Intoxicating world of organic trance

East meets west, underground


December 29, 2016

/ By / Kolkata

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Ludo from Hilight Tribe, a celebrated organic trance band of French origin

Ludo from Hilight Tribe, a celebrated organic trance band of French origin

Music amalgamates cultures. One such instance is that of organic trance bands in countries such as France finding influences from the orient.

The philosophy of natural or organic trance takes root in seeking a connection to the ancient primordial spirit in a plane of modern material existence. Ancient sounds that evoke the listeners in a state of trance juxtaposed in a futuristic context is the simplest way to describe natural or organic trance. “We are very close to nature. I believe that we are all born with an ancient knowledge and the task is to discover that in the modern age and finding balance is essential,” says Greg of Hilight Tribe, wherein he plays didgeridoo, sitar, and guitar, to name a few instruments. For Elodie, a teacher by profession but a musician, art lover, and frequenter of music festivals by passion, natural trance represents “the state of nature, without any artificial elements”, something which helps her reach “the centre” within. While majority of the sub genres of psy-trance require computer programmes to create loops and rhythms, natural trance attains the sound or high beats per minute (BPM) through the use of physical instruments, but modified to connect with modern age sensibilities and vibrations.

Bryan Vely, the drummer for Regal Trip, an organic trance band based in Reims, France, admits that while the sound achieved through computers may be perfect in its execution, “the fact that there come moments of breaks and mistakes in the making and playing of instruments by hand makes it a true connection in the higher sense that much like the human spirit in life cannot be like calculators, mathematically perfect, the organic nature of natural trance makes it quite close to an expression of the self.” Greg from Hilight Tribe states something similar, “The message from our music is simple; we are not machines; we like to be connected to our instruments; whether in the practice of the music or while playing for others.”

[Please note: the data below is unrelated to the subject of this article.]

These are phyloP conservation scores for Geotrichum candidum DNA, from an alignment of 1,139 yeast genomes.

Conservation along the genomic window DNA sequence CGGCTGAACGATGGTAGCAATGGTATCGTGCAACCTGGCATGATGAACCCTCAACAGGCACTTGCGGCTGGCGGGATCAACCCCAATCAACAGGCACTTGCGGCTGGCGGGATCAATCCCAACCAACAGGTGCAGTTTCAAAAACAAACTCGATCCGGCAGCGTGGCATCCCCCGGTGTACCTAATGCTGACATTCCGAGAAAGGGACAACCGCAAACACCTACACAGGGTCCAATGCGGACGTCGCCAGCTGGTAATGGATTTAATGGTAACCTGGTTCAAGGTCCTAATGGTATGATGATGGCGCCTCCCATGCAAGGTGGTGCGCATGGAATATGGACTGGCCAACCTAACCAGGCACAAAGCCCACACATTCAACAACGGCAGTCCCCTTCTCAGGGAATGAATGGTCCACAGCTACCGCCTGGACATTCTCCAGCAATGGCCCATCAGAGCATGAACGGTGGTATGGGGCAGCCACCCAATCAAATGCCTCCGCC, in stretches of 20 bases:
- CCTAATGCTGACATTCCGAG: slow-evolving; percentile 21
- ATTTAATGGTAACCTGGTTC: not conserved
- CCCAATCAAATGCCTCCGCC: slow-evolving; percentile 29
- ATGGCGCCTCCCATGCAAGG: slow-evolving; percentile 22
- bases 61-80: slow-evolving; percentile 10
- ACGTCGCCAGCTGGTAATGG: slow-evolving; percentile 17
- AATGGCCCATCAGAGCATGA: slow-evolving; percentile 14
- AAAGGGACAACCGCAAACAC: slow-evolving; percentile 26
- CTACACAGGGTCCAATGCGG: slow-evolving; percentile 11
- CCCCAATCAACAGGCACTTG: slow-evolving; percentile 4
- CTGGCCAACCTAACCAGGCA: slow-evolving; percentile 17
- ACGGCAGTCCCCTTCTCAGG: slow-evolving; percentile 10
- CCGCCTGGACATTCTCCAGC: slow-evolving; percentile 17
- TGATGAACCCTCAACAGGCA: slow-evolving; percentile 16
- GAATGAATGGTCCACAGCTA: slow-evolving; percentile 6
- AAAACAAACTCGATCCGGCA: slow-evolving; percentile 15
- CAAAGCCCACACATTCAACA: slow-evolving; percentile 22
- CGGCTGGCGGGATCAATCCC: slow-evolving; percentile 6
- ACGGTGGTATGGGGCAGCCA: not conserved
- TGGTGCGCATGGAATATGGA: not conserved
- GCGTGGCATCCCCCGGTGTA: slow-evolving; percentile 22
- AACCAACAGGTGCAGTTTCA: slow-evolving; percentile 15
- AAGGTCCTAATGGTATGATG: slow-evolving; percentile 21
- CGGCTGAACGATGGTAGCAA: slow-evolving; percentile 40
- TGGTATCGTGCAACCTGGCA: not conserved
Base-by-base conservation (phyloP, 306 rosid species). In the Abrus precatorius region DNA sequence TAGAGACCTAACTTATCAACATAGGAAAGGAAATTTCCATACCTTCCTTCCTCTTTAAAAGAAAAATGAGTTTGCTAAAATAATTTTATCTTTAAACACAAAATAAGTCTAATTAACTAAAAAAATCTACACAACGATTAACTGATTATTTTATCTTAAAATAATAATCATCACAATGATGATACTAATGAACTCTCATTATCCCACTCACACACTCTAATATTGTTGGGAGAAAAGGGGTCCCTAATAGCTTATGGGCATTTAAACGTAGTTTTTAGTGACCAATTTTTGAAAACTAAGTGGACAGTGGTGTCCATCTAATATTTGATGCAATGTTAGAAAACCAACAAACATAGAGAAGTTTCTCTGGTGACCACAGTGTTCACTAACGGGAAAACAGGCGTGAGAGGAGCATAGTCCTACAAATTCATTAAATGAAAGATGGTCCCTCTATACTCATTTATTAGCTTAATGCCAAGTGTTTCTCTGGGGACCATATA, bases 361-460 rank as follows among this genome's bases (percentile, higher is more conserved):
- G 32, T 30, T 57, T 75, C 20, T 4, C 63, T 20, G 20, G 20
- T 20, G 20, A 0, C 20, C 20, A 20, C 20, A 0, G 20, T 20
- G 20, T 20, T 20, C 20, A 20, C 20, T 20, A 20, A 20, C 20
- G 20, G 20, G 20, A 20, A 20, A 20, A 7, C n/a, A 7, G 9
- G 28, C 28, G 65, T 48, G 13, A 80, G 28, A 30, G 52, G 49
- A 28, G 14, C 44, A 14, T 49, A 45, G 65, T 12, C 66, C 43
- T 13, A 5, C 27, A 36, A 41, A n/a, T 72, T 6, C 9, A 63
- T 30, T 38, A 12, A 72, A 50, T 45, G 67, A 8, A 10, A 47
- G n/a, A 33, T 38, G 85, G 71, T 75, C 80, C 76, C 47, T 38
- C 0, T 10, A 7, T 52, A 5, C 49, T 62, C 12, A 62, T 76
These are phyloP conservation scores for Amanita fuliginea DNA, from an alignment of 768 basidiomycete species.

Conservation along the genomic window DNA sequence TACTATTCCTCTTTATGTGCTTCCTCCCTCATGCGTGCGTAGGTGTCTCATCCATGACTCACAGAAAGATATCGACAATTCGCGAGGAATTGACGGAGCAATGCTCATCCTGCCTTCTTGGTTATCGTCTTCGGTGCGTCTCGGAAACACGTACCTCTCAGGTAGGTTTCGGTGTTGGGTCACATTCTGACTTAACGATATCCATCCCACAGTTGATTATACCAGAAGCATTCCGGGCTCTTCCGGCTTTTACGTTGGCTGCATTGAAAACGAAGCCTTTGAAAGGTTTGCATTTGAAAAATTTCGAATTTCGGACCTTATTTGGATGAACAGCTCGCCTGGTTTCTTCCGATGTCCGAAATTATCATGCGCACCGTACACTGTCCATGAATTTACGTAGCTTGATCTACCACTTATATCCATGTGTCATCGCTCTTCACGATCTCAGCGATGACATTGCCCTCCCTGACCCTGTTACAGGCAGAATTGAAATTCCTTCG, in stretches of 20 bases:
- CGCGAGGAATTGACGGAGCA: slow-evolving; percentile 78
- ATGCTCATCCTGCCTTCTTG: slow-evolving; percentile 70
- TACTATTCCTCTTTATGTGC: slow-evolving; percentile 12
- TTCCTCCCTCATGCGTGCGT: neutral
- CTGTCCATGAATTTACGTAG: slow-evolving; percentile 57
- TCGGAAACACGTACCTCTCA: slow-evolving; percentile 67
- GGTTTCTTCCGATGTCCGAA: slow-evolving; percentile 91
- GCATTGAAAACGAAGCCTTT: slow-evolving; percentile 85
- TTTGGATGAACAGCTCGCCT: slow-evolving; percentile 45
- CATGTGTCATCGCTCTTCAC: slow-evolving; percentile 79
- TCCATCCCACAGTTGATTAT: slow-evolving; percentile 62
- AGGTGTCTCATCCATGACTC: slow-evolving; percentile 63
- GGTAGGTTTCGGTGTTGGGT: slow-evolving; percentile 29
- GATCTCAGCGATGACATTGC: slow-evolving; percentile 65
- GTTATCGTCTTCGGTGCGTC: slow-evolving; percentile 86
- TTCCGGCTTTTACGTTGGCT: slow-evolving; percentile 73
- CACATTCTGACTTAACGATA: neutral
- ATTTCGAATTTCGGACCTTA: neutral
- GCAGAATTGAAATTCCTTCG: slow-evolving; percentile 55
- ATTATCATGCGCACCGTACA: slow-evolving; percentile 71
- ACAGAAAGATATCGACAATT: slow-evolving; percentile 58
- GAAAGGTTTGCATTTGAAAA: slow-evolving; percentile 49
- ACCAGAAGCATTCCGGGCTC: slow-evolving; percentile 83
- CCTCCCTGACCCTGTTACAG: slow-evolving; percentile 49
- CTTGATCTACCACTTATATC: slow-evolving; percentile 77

A melange of cultures

Most often understood as a subgenre of the psychedelic trance, the genre includes elements from Hinduism, Buddhism and Shaman beliefs among many other schools of spiritual thought as well as tribal beliefs when it comes to philosophy, sound and instruments. Though the genre remains largely underground, the community is strong.

Tibetan prayer flags are extremely popular

Tibetan prayer flags are extremely popular

While many who frequent organic trance gatherings practice yoga, meditation, reiki etc., there are also those who do not follow a spiritual path or practice in the common understanding of the term. “We do respect individual beliefs, but we express spirituality through music. It is the key to finding happiness and compassion that many may find through religion or practice,” says Greg. Léa, a student of English language, notes, “Natural trance is some kind of spiritual/internal journey, a way to discover yourself by freeing yourself.” Many in the growing scene of natural trance share Léa’s observations. According to Mathias, who plays the didgeridoo for Regal Trip, “The meditation is in trance,” adding, “I forget the count of my breath while playing the didgeridoo.”

The origins of the ‘traditional’ instruments used to make the music, such as the sitar, table, didgeridoo and djembe represent a feature; the unified diversity of the community. Greg adds, “Travel influences the sound greatly and the inspiration lies in discovering new cultures which are a mosaic of different smells, colours, languages… everything! There is an infinite amount of inspiration from diverse instruments.” Hilight Tribe, arguably the frontrunner in the organic trance scene, have had strong influences from India, with songs such as ‘Shankara’ in the past garnering a fair amount of success. In their most recent album, they included the gayatri mantra in the song ‘Gayatri’ to much delight of their Indian fans.

Unity through music

With the creation of songs like ‘Free Tibet’, Hilight Tribe clearly represents the common vision of the community. ‘Free Tibet’ came about after the band’s visit to Dharamsala and the Himalayan Mountains in northern Indian state of Himachal Pradesh. Although ‘Free Tibet’ is the song Hilight Tribe is synonymous to, Greg is clear in pointing out, “We are not politically affiliated, but we stand for the values of peace, coexistence and understanding.”

However difficult these goals may seem, they are shared aspirations. As for uniting the world through love and understanding, the medium of music is certainly a good route to take.

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